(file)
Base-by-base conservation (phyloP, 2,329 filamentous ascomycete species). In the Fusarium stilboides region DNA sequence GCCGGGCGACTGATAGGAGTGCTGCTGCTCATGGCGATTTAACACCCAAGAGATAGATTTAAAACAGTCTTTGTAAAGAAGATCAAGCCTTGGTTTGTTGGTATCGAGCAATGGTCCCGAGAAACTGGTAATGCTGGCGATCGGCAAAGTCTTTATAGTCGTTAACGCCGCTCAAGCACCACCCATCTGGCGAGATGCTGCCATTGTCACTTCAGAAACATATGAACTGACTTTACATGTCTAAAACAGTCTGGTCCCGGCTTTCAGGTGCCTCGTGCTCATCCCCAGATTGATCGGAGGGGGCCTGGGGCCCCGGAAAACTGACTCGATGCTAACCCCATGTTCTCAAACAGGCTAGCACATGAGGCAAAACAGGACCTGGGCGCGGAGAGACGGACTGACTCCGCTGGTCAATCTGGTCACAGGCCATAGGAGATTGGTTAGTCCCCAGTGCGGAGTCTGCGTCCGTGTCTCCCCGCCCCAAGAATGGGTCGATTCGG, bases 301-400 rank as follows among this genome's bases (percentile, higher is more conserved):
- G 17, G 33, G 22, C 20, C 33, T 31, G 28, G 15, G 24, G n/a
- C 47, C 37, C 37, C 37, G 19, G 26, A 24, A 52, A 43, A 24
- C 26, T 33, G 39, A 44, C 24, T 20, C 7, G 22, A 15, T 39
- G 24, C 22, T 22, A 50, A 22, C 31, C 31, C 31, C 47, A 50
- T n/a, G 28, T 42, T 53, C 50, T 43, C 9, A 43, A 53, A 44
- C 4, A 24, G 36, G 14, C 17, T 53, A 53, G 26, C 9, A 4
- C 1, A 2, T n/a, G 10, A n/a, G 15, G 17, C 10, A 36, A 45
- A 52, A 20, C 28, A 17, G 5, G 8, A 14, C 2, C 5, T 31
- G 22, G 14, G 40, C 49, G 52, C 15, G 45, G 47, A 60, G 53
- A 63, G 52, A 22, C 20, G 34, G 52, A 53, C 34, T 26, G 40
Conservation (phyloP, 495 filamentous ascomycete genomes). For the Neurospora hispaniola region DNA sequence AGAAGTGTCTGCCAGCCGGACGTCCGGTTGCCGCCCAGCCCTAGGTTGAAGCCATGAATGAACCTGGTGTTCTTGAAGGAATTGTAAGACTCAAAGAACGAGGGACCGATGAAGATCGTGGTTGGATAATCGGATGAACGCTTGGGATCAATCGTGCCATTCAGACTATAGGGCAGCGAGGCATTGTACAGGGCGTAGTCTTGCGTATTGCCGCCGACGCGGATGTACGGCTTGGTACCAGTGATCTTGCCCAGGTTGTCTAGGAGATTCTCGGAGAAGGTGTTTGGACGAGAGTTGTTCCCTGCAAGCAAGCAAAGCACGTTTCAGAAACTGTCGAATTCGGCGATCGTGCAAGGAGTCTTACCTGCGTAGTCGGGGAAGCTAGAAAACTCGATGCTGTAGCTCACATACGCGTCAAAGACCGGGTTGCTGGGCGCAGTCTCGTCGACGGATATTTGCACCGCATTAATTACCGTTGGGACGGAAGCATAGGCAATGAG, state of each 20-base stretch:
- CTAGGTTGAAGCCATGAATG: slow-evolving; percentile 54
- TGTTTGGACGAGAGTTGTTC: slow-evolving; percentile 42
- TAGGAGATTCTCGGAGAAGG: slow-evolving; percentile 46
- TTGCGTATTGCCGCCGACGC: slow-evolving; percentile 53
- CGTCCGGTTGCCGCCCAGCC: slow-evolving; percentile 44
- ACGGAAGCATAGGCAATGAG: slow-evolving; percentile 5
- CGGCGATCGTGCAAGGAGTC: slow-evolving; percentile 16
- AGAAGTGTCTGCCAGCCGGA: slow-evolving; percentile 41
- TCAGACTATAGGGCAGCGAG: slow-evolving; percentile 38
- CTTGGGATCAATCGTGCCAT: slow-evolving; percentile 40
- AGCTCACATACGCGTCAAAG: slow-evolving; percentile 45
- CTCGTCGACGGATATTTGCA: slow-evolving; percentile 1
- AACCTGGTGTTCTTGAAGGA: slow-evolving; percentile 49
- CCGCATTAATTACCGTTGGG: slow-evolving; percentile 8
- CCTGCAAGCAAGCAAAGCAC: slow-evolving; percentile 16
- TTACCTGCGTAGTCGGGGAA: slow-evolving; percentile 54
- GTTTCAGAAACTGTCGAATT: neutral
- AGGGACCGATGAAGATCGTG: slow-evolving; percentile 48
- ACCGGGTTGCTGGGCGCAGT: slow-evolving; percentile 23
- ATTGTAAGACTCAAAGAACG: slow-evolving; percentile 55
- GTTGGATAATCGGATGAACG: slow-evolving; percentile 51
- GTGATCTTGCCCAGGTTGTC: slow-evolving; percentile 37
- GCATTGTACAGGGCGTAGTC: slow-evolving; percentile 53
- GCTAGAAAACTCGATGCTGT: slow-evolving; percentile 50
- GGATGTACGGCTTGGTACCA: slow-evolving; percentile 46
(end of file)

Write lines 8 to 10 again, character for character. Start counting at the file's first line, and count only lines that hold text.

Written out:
- C 1, A 2, T n/a, G 10, A n/a, G 15, G 17, C 10, A 36, A 45
- A 52, A 20, C 28, A 17, G 5, G 8, A 14, C 2, C 5, T 31
- G 22, G 14, G 40, C 49, G 52, C 15, G 45, G 47, A 60, G 53